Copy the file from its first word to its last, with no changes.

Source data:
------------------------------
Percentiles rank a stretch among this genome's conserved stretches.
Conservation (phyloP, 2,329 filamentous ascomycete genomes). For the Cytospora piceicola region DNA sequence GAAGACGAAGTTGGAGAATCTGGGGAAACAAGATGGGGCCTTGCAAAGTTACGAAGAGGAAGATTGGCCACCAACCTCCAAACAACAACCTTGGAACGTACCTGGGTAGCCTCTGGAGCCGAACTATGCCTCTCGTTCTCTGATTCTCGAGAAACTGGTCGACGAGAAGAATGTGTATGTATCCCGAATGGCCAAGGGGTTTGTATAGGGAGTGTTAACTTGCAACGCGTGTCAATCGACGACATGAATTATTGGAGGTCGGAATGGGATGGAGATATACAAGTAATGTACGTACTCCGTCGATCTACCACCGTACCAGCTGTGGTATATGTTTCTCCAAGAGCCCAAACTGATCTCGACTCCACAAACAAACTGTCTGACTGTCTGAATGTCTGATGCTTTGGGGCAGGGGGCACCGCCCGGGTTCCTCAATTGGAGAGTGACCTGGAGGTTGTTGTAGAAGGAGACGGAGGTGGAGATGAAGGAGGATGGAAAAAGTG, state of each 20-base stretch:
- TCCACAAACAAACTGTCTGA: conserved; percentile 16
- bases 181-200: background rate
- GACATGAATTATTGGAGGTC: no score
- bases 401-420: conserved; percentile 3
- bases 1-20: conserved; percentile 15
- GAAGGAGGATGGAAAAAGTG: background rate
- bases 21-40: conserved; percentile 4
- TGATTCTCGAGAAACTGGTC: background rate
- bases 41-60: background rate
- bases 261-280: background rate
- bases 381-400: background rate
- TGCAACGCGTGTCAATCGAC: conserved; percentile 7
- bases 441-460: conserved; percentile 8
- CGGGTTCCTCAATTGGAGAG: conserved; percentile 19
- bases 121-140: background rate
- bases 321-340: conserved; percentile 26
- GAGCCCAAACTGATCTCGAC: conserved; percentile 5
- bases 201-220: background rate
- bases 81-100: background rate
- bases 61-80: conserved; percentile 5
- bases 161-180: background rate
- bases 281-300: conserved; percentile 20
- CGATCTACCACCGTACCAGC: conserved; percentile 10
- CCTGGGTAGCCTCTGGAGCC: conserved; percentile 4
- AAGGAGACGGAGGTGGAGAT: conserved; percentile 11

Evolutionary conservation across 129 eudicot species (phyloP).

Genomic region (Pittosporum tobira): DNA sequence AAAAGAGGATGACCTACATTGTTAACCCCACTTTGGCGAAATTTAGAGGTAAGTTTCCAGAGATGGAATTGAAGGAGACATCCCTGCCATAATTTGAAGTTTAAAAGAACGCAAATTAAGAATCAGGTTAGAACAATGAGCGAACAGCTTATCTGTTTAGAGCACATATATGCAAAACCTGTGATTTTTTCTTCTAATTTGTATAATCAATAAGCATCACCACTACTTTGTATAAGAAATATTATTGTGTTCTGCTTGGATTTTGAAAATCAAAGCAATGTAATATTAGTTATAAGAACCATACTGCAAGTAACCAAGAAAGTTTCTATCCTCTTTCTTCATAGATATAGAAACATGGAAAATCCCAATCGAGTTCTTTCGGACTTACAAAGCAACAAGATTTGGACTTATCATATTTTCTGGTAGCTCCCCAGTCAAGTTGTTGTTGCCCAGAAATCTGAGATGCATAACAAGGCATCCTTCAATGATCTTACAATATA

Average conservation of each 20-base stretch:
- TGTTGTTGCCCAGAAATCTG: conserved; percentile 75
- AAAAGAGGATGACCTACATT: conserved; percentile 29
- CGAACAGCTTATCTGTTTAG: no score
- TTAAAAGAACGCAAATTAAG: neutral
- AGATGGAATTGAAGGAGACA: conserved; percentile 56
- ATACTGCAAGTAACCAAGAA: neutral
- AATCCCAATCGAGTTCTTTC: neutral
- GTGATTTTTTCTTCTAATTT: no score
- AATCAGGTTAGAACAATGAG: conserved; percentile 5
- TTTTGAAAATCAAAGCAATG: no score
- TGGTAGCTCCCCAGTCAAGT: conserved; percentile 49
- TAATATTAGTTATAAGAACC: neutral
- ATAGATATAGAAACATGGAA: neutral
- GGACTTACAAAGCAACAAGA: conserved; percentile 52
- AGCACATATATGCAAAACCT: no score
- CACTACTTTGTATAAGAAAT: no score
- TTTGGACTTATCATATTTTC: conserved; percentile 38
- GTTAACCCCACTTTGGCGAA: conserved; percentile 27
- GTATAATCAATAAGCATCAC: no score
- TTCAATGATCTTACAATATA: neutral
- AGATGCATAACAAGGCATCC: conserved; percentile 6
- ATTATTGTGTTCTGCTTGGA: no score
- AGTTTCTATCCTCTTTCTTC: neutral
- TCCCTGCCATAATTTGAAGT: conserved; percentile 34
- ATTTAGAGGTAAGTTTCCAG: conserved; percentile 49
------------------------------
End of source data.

Percentiles rank a stretch among this genome's conserved stretches.
Conservation (phyloP, 2,329 filamentous ascomycete genomes). For the Cytospora piceicola region DNA sequence GAAGACGAAGTTGGAGAATCTGGGGAAACAAGATGGGGCCTTGCAAAGTTACGAAGAGGAAGATTGGCCACCAACCTCCAAACAACAACCTTGGAACGTACCTGGGTAGCCTCTGGAGCCGAACTATGCCTCTCGTTCTCTGATTCTCGAGAAACTGGTCGACGAGAAGAATGTGTATGTATCCCGAATGGCCAAGGGGTTTGTATAGGGAGTGTTAACTTGCAACGCGTGTCAATCGACGACATGAATTATTGGAGGTCGGAATGGGATGGAGATATACAAGTAATGTACGTACTCCGTCGATCTACCACCGTACCAGCTGTGGTATATGTTTCTCCAAGAGCCCAAACTGATCTCGACTCCACAAACAAACTGTCTGACTGTCTGAATGTCTGATGCTTTGGGGCAGGGGGCACCGCCCGGGTTCCTCAATTGGAGAGTGACCTGGAGGTTGTTGTAGAAGGAGACGGAGGTGGAGATGAAGGAGGATGGAAAAAGTG, state of each 20-base stretch:
- TCCACAAACAAACTGTCTGA: conserved; percentile 16
- bases 181-200: background rate
- GACATGAATTATTGGAGGTC: no score
- bases 401-420: conserved; percentile 3
- bases 1-20: conserved; percentile 15
- GAAGGAGGATGGAAAAAGTG: background rate
- bases 21-40: conserved; percentile 4
- TGATTCTCGAGAAACTGGTC: background rate
- bases 41-60: background rate
- bases 261-280: background rate
- bases 381-400: background rate
- TGCAACGCGTGTCAATCGAC: conserved; percentile 7
- bases 441-460: conserved; percentile 8
- CGGGTTCCTCAATTGGAGAG: conserved; percentile 19
- bases 121-140: background rate
- bases 321-340: conserved; percentile 26
- GAGCCCAAACTGATCTCGAC: conserved; percentile 5
- bases 201-220: background rate
- bases 81-100: background rate
- bases 61-80: conserved; percentile 5
- bases 161-180: background rate
- bases 281-300: conserved; percentile 20
- CGATCTACCACCGTACCAGC: conserved; percentile 10
- CCTGGGTAGCCTCTGGAGCC: conserved; percentile 4
- AAGGAGACGGAGGTGGAGAT: conserved; percentile 11

Evolutionary conservation across 129 eudicot species (phyloP).

Genomic region (Pittosporum tobira): DNA sequence AAAAGAGGATGACCTACATTGTTAACCCCACTTTGGCGAAATTTAGAGGTAAGTTTCCAGAGATGGAATTGAAGGAGACATCCCTGCCATAATTTGAAGTTTAAAAGAACGCAAATTAAGAATCAGGTTAGAACAATGAGCGAACAGCTTATCTGTTTAGAGCACATATATGCAAAACCTGTGATTTTTTCTTCTAATTTGTATAATCAATAAGCATCACCACTACTTTGTATAAGAAATATTATTGTGTTCTGCTTGGATTTTGAAAATCAAAGCAATGTAATATTAGTTATAAGAACCATACTGCAAGTAACCAAGAAAGTTTCTATCCTCTTTCTTCATAGATATAGAAACATGGAAAATCCCAATCGAGTTCTTTCGGACTTACAAAGCAACAAGATTTGGACTTATCATATTTTCTGGTAGCTCCCCAGTCAAGTTGTTGTTGCCCAGAAATCTGAGATGCATAACAAGGCATCCTTCAATGATCTTACAATATA

Average conservation of each 20-base stretch:
- TGTTGTTGCCCAGAAATCTG: conserved; percentile 75
- AAAAGAGGATGACCTACATT: conserved; percentile 29
- CGAACAGCTTATCTGTTTAG: no score
- TTAAAAGAACGCAAATTAAG: neutral
- AGATGGAATTGAAGGAGACA: conserved; percentile 56
- ATACTGCAAGTAACCAAGAA: neutral
- AATCCCAATCGAGTTCTTTC: neutral
- GTGATTTTTTCTTCTAATTT: no score
- AATCAGGTTAGAACAATGAG: conserved; percentile 5
- TTTTGAAAATCAAAGCAATG: no score
- TGGTAGCTCCCCAGTCAAGT: conserved; percentile 49
- TAATATTAGTTATAAGAACC: neutral
- ATAGATATAGAAACATGGAA: neutral
- GGACTTACAAAGCAACAAGA: conserved; percentile 52
- AGCACATATATGCAAAACCT: no score
- CACTACTTTGTATAAGAAAT: no score
- TTTGGACTTATCATATTTTC: conserved; percentile 38
- GTTAACCCCACTTTGGCGAA: conserved; percentile 27
- GTATAATCAATAAGCATCAC: no score
- TTCAATGATCTTACAATATA: neutral
- AGATGCATAACAAGGCATCC: conserved; percentile 6
- ATTATTGTGTTCTGCTTGGA: no score
- AGTTTCTATCCTCTTTCTTC: neutral
- TCCCTGCCATAATTTGAAGT: conserved; percentile 34
- ATTTAGAGGTAAGTTTCCAG: conserved; percentile 49